February 16, 2019

Price Talks Ep21: Wes Regan on Working in Vancouver’s ‘Liminal Space’ of the DTES & Community Economic Development

In a rite of passage, ‘liminal’ refers to the transition point that is neither here nor there; a threshold that can result in multiple interpretations or outcomes, and thus (often) confusion. In this episode, Wes Regan, Social Planner responsible for Community Economic Development and Poverty Reduction Initiatives with the City of Vancouver, aptly uses this word to describe his work space at the downtown Woodward’s Building and, by extension, the city’s current approach to community economic development (CED).

One could say the true liminal space is the Downtown Eastside itself, a threshold between competing realities that the city has worked hard to define, and reconcile, in the almost two decades since the signing of the Vancouver Agreement. As “A Program of Strategic Actions for the Downtown Eastside“, the Vancouver Agreement was formulated to address poverty, substance abuse, homelessness, crime and injustice, all of which have afflicted the DTES for a generation.

Regan has been a part of a number of organizations and initiatives contributing to understanding that uneasy but critical dynamic — between economic development and gentrification,  top-down social programs and self-determination, and civic integration and maintaining the integrity of community culture and the collective lived experience.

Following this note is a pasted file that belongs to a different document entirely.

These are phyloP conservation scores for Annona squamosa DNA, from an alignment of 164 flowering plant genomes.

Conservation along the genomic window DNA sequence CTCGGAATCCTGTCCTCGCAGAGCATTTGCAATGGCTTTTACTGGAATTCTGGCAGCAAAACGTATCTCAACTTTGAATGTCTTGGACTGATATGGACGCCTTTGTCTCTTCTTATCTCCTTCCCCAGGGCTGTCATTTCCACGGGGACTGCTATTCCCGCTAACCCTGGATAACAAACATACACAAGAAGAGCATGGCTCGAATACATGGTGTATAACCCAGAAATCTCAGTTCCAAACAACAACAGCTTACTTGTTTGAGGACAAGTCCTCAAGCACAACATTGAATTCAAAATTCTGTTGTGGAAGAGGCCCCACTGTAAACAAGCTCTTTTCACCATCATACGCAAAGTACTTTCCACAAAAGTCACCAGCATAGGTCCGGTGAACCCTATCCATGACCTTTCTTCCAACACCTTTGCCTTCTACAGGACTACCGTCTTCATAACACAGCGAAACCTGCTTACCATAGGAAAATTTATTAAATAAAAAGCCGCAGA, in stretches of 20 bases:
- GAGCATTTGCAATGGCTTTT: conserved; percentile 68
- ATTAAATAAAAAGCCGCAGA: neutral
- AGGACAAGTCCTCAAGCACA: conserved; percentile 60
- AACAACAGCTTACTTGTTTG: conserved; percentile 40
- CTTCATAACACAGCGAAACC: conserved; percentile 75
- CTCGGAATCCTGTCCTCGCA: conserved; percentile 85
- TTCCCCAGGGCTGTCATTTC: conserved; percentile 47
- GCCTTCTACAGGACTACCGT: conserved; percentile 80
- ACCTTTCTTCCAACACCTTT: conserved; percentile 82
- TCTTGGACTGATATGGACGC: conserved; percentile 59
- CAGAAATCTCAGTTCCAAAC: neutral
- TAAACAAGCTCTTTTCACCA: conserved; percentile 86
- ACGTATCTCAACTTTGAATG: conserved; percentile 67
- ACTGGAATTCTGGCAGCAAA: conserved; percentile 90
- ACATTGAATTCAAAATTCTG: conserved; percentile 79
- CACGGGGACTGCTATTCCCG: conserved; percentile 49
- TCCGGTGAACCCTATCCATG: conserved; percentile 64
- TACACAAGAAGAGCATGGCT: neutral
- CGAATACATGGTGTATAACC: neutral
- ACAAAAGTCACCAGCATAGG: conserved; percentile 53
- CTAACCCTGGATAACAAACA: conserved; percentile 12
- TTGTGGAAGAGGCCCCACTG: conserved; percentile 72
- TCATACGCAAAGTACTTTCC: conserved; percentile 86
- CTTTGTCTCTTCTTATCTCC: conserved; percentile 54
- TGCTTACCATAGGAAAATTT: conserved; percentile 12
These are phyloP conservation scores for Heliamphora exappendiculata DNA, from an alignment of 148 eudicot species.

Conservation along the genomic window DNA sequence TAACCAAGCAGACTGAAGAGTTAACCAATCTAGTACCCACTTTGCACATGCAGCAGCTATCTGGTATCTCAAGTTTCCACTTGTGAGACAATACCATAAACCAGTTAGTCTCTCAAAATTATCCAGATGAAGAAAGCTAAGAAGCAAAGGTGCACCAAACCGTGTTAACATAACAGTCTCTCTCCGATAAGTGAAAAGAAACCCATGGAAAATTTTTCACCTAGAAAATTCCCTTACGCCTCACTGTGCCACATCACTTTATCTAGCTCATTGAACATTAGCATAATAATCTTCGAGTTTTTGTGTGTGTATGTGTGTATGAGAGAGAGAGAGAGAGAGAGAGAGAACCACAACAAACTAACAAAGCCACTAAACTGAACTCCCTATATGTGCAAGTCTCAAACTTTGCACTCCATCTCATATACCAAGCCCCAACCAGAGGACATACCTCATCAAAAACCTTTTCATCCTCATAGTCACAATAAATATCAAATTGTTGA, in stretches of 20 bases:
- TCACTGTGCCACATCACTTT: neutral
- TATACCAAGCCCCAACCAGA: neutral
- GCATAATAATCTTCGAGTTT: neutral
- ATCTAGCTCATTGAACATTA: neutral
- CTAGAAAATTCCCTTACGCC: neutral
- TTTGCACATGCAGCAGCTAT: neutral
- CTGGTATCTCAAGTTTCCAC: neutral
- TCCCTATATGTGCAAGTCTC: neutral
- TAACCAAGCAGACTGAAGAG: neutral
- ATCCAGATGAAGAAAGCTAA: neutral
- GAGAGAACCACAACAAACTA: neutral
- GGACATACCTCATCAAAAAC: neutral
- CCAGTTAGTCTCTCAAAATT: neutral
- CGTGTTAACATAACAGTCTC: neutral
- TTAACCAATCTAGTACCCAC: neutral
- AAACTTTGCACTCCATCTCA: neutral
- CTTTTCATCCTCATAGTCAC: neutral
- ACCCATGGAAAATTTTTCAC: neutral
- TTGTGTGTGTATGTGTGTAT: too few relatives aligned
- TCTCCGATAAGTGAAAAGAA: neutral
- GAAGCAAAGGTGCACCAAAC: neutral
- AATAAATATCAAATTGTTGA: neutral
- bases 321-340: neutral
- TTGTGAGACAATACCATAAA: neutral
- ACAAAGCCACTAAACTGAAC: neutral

From the establishment of the Portland Hotel Society in 1993, to the Woodwards Squat in ’02, to the eventual successes of social enterprises like EMBERS and Potluck Café & Catering, city staff have learned to embrace this ambiguity. It resulted, in Regan’s estimation, in a collapse of the traditional economic development hierarchy of formal, social and informal economies, into a “livelihoods continuum”. The development and implementation of the city’s Healthy City Strategy and new Community Benefits Agreement policy are just two expressions of policy innovation on the new continuum.

In this discussion with host Colin Stein, Regan talks about his almost two decades living and working in and around the DTES, and some of the practical implications of this new approach to CED.

 

Read more »

Simon Fraser University’s City Program is offering this two-day intensive course on how to develop the principles and strategies needed to plan healthy communities.

Building on recent work and new research on the relationship between urban design and public health, your instructors will introduce you to the Healthy Built Environment (HBE) Linkages Toolkit and provide guidance on how to develop a health impact assessment.

The course will be interactive, with guest speakers from the Metro Vancouver public health community, but also grounded in the practical demands of local government policy development, design and implementation.

Instructors and Guest Speakers

Neal LaMontagne, adjunct professor, UBC School of Community and Regional Planning

Claire Gram, Population Health Policy and Project Lead, Vancouver Coastal Health